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I would like to know if these examples are correct:

I go on holiday every year and when I do someone takes care of my cat, so someone takes care of my cat whenever I go on holiday. (present simple because of habit)

If I want to express that this has been happening for a number of years, is it correct to say the following?

Someone has been taking care of my cat when I have been on holiday.

Or should I say

Someone has been taking care of my cat when I go on holiday?

Is it okay to use two different tenses in one sentence, or do I need to use the present perfect tense twice in this case?

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The statement:

Someone takes care of my cat when I go on holiday

covers any number of years and holidays. So it's not necessary to change the tense. But if you no longer go on holiday and/or if you no longer have a cat, you might say:

Someone took care of my cat when I went on holiday. (Example 1)

or

Someone used to take care of my cat when I went on holiday. (Example 2)

It's not idiomatic to say:

Someone has been taking care of my cat when I have been on holiday.

Although it's fine to assure a neighbour that:

Someone has been taking care of my cat.

When you specify a time or period, you generally use the simple past tense as in Example 1

You can use different tenses in the same sentence but you can't use either of the constructions that you inquire about because they both jar with the when I go on holiday.

  • Thank you, but that is not what I mean. I mean that for years someone has been looking after my cat while I have been on holiday. This has been going on for years. I still have a cat and I still go on holiday and I have done so for years. So it is not about the past, it is about the present as well. Why is " I have been on holiday" not idiomatic? it is present perfect. I don`t understand. – anouk Jan 6 '18 at 19:45
  • I would like to know how to say that someone has been looking after my cat while I am on holiday. For a number of years. That is all. – anouk Jan 6 '18 at 20:52
  • Someone has took care of my cat every time I went on holiday. What does that mean "has took " took or has taken I'm guessing it is took in this example – user5577 Jan 6 '18 at 21:36
  • Ronald, could you please explain your answer, because I would like to know how to put my sentence ( when I go on holiday someone takes care of my cat ) into present perfect tense. – anouk Jan 7 '18 at 10:18
  • @anouk Although the BBC often does so, it's wrong to follow the present perfect tense with when. So all you need to say is: Someone takes care of my cat when I go on holiday. Or, if someone asks you about your cat, say: Someone has taken care of my cat. But you can't say: Somone has taken care of my cat when..... – Ronald Sole Jan 7 '18 at 14:28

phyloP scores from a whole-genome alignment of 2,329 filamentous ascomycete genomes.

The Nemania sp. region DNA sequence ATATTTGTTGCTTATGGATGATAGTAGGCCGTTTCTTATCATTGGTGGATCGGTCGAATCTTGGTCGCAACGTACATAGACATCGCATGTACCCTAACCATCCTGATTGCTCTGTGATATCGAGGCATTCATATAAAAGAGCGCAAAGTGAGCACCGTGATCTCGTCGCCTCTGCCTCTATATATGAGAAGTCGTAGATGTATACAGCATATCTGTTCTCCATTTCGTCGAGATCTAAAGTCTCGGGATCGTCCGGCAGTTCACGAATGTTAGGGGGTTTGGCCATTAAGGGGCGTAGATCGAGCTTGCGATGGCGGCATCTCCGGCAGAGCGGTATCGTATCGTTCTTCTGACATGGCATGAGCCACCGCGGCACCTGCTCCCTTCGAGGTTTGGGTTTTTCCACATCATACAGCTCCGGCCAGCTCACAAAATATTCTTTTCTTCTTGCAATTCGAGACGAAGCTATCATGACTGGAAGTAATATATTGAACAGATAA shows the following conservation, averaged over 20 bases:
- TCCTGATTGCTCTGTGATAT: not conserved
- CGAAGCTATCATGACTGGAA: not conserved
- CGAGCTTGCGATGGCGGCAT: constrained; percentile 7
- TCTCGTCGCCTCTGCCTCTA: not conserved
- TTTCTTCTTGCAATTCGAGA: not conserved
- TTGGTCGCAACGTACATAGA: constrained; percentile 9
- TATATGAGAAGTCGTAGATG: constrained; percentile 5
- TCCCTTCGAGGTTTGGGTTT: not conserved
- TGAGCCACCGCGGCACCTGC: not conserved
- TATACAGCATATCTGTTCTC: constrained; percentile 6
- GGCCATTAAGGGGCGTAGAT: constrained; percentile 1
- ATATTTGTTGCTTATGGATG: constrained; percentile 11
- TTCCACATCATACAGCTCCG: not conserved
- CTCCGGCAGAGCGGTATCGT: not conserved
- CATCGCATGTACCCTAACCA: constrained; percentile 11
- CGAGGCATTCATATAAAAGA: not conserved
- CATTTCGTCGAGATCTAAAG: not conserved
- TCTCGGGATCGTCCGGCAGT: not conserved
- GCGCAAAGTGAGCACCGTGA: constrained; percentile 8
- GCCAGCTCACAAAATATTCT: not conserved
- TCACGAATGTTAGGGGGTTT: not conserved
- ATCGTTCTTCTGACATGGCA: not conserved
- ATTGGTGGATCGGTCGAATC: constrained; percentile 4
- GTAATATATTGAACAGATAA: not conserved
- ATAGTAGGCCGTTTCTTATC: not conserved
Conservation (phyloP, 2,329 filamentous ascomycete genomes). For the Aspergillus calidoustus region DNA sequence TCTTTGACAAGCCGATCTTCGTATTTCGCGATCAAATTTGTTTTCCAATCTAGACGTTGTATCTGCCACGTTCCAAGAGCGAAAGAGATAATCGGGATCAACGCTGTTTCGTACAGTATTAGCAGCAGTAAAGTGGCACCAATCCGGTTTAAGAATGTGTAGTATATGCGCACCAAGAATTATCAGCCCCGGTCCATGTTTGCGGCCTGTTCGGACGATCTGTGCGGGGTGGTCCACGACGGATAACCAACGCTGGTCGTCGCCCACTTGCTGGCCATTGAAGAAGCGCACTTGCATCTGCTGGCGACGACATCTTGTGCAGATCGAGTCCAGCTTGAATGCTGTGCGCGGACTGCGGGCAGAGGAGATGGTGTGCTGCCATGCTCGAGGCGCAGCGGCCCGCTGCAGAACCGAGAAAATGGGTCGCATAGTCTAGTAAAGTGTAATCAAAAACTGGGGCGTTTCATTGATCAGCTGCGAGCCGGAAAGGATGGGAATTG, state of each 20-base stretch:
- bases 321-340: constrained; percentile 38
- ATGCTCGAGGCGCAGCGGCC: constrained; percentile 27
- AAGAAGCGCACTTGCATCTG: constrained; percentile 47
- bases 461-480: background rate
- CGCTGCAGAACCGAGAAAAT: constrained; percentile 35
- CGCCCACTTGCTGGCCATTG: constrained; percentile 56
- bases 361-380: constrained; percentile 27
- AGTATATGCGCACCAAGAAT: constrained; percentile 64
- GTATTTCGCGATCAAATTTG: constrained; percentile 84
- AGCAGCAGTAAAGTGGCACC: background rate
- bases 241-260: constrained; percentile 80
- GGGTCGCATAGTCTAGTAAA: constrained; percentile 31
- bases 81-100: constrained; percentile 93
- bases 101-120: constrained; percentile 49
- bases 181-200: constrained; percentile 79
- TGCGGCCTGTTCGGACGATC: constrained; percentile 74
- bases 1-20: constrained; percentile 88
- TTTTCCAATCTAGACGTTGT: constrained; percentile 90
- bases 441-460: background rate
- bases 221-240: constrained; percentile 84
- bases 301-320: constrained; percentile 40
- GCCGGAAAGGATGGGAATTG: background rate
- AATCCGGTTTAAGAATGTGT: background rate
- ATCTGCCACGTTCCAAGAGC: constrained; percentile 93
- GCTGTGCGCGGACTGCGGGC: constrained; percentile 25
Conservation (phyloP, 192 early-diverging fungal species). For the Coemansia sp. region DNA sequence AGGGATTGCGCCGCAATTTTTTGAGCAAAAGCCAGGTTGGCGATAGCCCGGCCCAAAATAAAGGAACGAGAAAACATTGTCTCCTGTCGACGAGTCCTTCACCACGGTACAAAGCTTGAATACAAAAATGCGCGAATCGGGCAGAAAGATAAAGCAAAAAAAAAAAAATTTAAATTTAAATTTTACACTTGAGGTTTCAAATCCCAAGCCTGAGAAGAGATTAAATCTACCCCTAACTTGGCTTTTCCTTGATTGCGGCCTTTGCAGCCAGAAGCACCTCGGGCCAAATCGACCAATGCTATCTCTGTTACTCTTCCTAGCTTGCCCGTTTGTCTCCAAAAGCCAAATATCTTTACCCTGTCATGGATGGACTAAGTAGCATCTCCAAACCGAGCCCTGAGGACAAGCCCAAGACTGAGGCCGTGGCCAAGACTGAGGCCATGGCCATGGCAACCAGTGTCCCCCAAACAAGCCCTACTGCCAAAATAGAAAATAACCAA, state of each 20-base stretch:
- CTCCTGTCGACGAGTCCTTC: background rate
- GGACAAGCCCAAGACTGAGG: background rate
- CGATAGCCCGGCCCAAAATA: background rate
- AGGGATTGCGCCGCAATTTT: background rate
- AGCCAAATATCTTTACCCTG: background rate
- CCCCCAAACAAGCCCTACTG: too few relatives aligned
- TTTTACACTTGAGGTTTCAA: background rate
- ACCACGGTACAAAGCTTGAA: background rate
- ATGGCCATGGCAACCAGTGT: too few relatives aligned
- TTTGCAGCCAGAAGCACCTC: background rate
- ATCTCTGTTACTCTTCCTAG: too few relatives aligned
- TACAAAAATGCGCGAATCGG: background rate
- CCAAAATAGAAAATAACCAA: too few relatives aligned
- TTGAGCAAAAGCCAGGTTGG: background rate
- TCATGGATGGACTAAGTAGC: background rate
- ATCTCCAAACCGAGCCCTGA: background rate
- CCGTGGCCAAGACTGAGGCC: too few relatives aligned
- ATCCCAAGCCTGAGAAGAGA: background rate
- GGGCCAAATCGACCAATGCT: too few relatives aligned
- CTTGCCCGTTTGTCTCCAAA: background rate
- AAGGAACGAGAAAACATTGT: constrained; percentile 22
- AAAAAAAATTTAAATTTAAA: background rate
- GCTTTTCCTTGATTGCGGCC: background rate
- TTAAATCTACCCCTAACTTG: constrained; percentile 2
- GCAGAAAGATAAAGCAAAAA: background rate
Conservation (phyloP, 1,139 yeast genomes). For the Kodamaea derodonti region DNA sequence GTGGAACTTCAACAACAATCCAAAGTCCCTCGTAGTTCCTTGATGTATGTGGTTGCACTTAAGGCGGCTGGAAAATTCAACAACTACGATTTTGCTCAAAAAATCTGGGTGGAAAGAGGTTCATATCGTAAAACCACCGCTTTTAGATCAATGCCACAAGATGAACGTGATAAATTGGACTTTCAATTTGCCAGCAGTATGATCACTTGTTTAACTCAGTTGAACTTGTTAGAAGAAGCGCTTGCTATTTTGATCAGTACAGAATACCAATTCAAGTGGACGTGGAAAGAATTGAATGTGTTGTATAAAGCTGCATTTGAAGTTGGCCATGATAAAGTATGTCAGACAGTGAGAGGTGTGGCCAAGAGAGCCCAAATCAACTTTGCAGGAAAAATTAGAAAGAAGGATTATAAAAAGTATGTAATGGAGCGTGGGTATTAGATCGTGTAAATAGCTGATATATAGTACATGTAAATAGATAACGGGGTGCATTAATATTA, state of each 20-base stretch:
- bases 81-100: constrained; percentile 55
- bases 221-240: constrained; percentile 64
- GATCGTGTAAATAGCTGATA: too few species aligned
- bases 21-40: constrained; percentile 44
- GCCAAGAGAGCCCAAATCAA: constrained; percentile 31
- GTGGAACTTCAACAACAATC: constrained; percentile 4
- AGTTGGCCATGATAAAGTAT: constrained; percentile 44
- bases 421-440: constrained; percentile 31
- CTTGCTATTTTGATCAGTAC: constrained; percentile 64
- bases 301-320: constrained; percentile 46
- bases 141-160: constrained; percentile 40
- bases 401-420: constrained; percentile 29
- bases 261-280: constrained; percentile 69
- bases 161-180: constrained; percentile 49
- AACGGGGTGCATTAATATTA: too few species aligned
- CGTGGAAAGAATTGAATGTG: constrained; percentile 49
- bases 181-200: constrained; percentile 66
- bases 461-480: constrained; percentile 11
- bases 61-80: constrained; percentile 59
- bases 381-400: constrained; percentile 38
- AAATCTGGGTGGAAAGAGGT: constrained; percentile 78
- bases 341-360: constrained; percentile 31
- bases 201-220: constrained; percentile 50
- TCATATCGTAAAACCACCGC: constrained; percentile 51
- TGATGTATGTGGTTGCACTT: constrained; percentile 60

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@anouk. What Ronald Sole said is correct, it is not idiomatic. You're confusing idioms and present prefects. There is no correlation between the two, though an idiom can contain a present perfect. But it is also right to say not all idioms contain present perfects.

The present perfect 'have been' simply indicates that it is occurring in the present and may or may not continue in the future.

An idiom is defined as 'group of words established by usage as having a meaning not deducible from those of the individual words' e.g. kick the bucket, throw a party, over the moon.

They generally tend to have another meaning and should not be taken literally. Almost like metaphors?

The phrase 'I have been on holiday' has an easily, deducible meaning. Unless, it was used sarcastically and is dependent on context. See speech acts: illocutionary force. However, even if it did, that would still not make it an idiom.

Edit: Okay, there are numerous way you can say this:

"Someone always takes care of my cat whenever I go on holiday."

This is to show that they have took care of your cat in the past and will continue to do so in the future. The adverb 'always' alludes to a number [several] of years.

If you really want to be fussy you can say:

"For the past few years, someone has been taking care of my cat while I've been away"

OR

"Someone has took care of my cat every time I went on holiday."

With every time, referring to all those years.

OR

If it has not happened and is about to happen:

"Someone will take care of my cat when I go on holiday for a few years"

These are just suggestions and the other statements the other responder have said are also correct. I don't know how it's hard for someone to say such an easy statement when they have already said it.


Also in your original post:

Someone has been taking care of my cat when I have been on holiday

is correct to use.

Someone has been taking care of my cat when I go on holiday

This one doesn't make sense, it uses a present-perfect and a future tense. Like Ronald said they both jar with the when I go on holiday.

It's more correct to say:

Someone will take care of my cat when I go on holiday

OR

Someone has been taking care of my cat when I went on holiday

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    Someone has took care of... is ungrammatical in Standard English. Where did you hear it? – userr2684291 Jun 5 '18 at 12:27
  • Please reread that section in CaGEL (or its student version). When you label something as ungrammatical, you're not concerned with whether it's grammatical in dialects other than Standard English. The non-standard form is grammatical in some non-standard dialects, but may not (as has took isn't) be in Standard English. The adjective grammatical only means an utterance conforms to some grammar. When it's left unqualified, we understand it as grammatical in Standard English. – userr2684291 Jun 5 '18 at 12:49

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